I'm also trying to get back up to date with my music, seeing as how I've committed myself (foolishly) to DJing a set at CBD on Thursday night, and have my last gig at the Speegs this weekend.

We'd booked a number (10, actually) of the country's best DJs for MLX, and it was fascinating to see how DJs interact at exchanges. I knew that dancers thoroughly enjoyed getting together at exchanges to 'exchange' dance styles through actually dancing. But watching DJs pair up at the DJ booth and exchange incredibly nerdy DJing conversations was a joy.

DJs from different cities took great delight in arriving at the DJ booth well before their set to hang out with their DJ buddy who was playing the previous set, and many of the DJs (especially those in our cafe, a venue which became home to the silliest of no-rules dancing and DJing... no-rules in that DJs could do whatever they liked, so long as they didn't dance during their set, and saved the floor if they emptied it) took the opportunity to 'battle' or take turns playing songs and working cooperatively on sets, rather than adhering to the more conventional one and a half hour set turn taking.

As a cultural studies person, my imagination was immediately caught by this cooperative approach to cultural production. As a lindy hopper and cultural studies person, I was doubly attracted to this idea of partnership in creative practice. Very much in keeping with the tradition of African American vernacular jazz dance, where dancers improvise within a shared structure. Much as jazz musicians improvise within a shared, orchestrated musical structure in blues and swinging jazz.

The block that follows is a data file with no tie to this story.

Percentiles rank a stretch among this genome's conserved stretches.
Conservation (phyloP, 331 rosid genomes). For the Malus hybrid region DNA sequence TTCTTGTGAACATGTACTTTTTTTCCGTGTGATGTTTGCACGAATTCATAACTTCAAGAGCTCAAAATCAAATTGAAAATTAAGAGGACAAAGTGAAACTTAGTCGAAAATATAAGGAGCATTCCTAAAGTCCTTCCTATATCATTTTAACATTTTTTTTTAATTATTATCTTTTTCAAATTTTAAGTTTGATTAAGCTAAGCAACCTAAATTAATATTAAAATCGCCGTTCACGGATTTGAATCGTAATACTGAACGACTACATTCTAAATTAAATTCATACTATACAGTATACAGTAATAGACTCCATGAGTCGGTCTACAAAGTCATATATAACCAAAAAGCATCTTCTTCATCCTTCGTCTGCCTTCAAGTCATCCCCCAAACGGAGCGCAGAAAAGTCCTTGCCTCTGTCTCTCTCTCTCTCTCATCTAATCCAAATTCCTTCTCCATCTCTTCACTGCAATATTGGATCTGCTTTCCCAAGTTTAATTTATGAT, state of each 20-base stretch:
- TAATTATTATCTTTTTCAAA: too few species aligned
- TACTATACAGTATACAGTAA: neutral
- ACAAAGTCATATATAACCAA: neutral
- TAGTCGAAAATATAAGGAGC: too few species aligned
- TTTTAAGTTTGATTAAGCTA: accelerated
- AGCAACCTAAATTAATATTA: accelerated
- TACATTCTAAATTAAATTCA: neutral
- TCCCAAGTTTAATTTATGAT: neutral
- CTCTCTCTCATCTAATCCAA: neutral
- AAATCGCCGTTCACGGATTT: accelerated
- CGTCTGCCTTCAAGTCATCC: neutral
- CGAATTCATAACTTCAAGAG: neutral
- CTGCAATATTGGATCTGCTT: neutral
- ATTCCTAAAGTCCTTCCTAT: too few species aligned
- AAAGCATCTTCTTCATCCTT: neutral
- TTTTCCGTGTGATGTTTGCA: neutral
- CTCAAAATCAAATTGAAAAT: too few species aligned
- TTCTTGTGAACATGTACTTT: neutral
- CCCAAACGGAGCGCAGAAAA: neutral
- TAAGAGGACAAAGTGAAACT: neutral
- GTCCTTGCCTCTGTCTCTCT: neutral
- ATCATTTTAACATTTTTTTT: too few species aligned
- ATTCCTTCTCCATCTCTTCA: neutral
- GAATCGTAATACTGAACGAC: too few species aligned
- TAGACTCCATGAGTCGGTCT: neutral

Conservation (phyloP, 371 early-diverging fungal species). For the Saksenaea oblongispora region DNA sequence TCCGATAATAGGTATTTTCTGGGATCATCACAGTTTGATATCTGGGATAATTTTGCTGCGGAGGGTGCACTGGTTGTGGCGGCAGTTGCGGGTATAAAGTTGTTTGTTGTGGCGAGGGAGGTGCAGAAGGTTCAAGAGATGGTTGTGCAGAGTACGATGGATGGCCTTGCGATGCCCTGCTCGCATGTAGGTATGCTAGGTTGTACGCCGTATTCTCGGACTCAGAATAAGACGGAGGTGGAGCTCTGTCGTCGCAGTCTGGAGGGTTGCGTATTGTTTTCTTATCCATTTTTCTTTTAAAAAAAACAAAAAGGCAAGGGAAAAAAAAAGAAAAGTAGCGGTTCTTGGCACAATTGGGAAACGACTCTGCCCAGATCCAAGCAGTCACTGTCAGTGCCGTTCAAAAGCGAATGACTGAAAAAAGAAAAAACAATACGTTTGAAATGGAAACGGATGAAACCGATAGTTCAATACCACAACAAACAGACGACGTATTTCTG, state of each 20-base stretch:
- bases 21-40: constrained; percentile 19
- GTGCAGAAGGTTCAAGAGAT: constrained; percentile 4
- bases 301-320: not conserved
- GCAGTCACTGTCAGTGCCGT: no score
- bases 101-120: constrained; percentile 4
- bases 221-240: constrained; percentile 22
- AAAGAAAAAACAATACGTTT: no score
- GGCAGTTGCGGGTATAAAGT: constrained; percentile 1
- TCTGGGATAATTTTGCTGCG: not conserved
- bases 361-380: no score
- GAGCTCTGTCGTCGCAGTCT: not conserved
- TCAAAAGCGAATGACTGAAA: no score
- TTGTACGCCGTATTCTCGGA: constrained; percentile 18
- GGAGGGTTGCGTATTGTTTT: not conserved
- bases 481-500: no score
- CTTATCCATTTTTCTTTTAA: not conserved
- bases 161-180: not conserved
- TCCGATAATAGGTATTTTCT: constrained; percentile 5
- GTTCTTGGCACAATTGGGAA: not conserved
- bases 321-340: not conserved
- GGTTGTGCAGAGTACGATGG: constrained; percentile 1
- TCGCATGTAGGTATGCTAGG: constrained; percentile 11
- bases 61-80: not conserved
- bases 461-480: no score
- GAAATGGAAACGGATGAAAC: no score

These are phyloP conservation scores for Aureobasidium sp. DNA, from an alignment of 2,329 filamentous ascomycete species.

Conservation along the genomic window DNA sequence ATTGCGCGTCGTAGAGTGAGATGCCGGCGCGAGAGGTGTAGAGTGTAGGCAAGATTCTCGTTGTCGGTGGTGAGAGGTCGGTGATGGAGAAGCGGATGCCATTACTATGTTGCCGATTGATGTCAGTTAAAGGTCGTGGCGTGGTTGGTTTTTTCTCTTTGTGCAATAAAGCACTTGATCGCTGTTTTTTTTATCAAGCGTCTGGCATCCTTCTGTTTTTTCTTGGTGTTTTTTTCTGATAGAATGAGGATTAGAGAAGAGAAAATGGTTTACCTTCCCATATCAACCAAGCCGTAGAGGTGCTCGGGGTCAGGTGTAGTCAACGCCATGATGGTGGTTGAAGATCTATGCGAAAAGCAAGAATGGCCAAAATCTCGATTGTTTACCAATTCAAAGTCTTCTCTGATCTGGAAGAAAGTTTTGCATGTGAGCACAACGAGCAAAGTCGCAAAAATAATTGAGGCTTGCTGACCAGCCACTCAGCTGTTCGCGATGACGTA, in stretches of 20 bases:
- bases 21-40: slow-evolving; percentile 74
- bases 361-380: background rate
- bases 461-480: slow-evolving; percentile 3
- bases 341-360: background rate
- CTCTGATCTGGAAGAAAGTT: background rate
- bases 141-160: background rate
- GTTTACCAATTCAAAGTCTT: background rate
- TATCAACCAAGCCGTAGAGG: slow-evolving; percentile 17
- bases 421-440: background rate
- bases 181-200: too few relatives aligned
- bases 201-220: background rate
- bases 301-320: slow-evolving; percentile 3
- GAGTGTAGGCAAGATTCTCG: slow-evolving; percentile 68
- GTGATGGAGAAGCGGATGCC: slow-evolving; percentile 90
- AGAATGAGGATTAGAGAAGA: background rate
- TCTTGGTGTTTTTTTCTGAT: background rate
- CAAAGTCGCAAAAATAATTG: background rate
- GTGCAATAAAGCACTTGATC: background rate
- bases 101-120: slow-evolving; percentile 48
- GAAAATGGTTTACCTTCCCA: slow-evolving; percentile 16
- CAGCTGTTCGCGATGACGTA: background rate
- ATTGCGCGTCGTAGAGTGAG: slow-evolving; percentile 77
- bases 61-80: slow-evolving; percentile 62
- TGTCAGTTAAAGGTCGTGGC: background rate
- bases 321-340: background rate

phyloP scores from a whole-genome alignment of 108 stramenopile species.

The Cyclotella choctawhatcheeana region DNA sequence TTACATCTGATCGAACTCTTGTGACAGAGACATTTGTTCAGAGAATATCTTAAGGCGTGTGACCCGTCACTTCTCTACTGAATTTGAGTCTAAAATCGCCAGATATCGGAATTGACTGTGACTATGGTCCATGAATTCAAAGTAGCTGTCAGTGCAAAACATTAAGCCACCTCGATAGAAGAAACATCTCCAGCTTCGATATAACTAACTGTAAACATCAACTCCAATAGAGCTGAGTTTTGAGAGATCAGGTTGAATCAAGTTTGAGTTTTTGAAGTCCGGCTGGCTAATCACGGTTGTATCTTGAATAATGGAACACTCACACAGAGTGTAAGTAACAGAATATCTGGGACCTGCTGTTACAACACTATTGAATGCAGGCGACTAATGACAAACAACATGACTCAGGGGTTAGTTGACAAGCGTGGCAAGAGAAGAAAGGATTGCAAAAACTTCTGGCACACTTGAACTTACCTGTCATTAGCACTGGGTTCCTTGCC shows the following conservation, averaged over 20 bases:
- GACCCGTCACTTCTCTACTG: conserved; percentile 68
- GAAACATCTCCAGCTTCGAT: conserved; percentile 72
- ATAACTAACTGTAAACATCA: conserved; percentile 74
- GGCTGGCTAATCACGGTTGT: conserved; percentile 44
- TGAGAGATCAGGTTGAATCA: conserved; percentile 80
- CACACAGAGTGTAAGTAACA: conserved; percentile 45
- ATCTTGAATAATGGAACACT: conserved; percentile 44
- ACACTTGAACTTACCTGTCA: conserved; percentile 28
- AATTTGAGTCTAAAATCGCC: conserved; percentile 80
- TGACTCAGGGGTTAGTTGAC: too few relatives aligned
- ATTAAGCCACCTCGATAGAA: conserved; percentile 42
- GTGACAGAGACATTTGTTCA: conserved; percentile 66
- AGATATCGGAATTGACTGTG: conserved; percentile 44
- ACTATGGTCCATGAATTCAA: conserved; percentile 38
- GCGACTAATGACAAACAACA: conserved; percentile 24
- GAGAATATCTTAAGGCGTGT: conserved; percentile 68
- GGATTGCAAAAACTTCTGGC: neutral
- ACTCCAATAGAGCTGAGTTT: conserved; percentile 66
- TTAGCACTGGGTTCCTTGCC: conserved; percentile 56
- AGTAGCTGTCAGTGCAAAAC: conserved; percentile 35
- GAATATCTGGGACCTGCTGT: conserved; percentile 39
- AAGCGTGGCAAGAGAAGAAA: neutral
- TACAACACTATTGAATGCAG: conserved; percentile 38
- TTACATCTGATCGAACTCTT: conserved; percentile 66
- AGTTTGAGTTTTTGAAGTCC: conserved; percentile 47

One of my regrets from the weekend is that we couldn't set up a webcam and do a bit of live streaming lindy action - it would have been interesting to capture the event and send it to other dancers to see their response. But there's always next year.

I think it's also worth noting how the weekend exemplified the variety of local DJing practices and cultures there are even within a national DJing and dancing culture. I am giving a paper on this very issue (ie the way the 'Australian' swing dance community is more a network of local communities and cultures than a homogenous national whole) in Canberra next week, and I couldn't help but note how exchanges make these sorts of ideas so very clear.